I am sorry to have saddened you by triggering this cascade of revelations. I used to run the Dundee Bipolar Self Help Group and I had asked these questions to the members and many had answered NO. Given how much suffering people with bipolar disorder experience, it is not surprising that most answered NO. I think I will spare you the details of my overdose. I am glad you enjoy being alive and your answers are YES.

Compassionist
Posts: 3487
Joined: July 14th, 2007, 8:38 am

Re: To be, or not to be

#27 Post by Compassionist » September 13th, 2009, 6:47 pm

Felicia wrote:Question 1: Would YOU choose to be alive if you knew before you were conceived what your life would be like?

Question 2: If your life could be rewinded and you could go back to a point before your conception (impossible, unless one is omnipotent) would you choose to experience your life exactly as it has been up until THIS MOMENT?

I'd quite like to answer Compassionist's two interesting questions anonymously but it seems a bit wimpish in the light of the honest and integrity that has informed this thread so far.

Question 1: No.
Question 2: No.

I take on board Emma's closer definition of the questions, but I am answering the spirit I suppose of Compassionist's enquiry. No, I don't want to go through it again, under any circumstances whatsoever. And I have suffered nothing compared with others here, have had no awful circumstances. My parents loved me, we were affluent, I've had the experience of being loved by friends and lovers, I've published books to critical acclaim, I've been the life and soul of many a party, I've never been financially insecure or ill or in trouble with the law. Nothing. I have been materially fortunate in every way.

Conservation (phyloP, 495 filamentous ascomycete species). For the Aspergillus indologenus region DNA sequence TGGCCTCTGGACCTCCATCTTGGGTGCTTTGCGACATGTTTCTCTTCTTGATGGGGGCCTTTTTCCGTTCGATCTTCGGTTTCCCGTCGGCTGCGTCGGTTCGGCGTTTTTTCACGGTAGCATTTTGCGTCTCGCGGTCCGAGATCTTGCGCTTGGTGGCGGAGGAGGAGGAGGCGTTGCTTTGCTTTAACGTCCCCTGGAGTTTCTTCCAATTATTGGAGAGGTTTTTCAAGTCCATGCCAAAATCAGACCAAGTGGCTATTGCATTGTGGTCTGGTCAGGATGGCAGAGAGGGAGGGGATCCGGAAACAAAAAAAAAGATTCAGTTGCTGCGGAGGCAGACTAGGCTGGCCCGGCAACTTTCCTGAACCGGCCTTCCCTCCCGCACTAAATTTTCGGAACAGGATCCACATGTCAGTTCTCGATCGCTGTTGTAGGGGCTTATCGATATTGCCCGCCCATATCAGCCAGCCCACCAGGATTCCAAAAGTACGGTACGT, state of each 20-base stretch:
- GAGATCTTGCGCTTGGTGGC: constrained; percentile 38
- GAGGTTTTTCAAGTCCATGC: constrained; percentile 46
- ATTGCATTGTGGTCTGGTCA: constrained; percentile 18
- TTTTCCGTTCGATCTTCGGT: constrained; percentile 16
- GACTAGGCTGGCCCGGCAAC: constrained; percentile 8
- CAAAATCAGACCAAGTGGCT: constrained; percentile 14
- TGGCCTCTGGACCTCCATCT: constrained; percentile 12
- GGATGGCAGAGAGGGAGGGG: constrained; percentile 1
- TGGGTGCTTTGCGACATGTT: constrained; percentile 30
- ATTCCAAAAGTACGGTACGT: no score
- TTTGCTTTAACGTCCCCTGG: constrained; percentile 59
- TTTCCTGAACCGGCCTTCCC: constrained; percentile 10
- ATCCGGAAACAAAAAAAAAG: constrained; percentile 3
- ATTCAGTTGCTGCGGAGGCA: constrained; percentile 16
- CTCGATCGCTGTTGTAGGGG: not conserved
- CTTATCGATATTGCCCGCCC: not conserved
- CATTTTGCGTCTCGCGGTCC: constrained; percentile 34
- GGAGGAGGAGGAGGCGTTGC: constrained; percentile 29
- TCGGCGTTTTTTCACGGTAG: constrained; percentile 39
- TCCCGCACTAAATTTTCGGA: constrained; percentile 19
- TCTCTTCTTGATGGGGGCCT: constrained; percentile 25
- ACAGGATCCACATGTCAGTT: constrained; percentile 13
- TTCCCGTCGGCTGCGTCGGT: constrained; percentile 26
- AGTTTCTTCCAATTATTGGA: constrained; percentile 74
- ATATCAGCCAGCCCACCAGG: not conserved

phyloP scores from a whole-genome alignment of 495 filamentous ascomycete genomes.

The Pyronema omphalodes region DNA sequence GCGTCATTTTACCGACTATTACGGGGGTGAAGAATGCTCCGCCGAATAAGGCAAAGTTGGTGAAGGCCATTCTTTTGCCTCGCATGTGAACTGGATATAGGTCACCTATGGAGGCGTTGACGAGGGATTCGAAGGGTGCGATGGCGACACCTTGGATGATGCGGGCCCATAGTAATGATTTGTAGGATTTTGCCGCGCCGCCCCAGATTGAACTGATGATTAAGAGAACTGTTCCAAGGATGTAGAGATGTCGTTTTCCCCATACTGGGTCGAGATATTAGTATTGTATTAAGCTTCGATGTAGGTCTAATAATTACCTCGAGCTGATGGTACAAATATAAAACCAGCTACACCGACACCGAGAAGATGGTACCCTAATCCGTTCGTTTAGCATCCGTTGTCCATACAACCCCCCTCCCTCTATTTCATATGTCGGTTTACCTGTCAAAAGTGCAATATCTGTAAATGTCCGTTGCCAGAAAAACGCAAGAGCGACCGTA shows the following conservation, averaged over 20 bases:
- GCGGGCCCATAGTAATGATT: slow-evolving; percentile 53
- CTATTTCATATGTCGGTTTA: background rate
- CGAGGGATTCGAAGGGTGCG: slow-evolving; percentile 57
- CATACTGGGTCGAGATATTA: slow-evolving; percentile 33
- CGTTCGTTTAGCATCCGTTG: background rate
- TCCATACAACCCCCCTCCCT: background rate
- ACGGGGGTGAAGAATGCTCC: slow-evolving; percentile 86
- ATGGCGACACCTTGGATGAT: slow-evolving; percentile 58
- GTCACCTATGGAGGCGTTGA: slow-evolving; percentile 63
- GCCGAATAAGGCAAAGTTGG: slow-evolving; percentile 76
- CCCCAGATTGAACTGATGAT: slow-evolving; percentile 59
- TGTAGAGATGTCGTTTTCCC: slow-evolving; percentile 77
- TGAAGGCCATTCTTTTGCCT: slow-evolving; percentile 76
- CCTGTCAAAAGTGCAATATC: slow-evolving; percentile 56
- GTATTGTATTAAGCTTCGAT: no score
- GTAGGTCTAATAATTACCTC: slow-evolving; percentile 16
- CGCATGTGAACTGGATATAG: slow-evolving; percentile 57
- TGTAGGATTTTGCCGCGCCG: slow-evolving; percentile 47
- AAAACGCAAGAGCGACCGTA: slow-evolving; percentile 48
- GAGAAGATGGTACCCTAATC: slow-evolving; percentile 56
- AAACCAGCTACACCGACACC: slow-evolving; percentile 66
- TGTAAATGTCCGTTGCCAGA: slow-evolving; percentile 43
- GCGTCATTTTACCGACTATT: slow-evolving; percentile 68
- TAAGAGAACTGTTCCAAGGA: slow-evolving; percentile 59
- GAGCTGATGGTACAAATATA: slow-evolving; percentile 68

But ever since I can remember I've wanted to die. It's called a false self construction, the bright, glittery star who shines and lives for the appreciation and admiration of others because there's nothing inside. I've now had seven years of 3 times a week analysis and it's beginning, slightly, to lose its grip. And I'm writing about this now, here, because I now understand why it happened like this, why, with all I have been given and blessed with, I have always carried a knife in my bag in case it just gets too much. I'm a missionary here, but it's not a religion. It happened because my mother was depressed when I was a baby and throughout my childhood. It's not her fault, she didn't want to be depressed, she didn't realise that babies need to be looked at with joyous love to internalise a loving and loved self. That's why I work with children and their families, why I do voluntary work with mothers and babies because I know exactly what it means if a baby is not looked after in the right way, and this is nothing to do with physical care. Love itself is not enough: I know my mother loved me, she has said that having me and my brothers gave her a reason for living. Did I internalise death from her? Or was it just the lack of secure warmth? I don't know. But I don't want to go through it all again.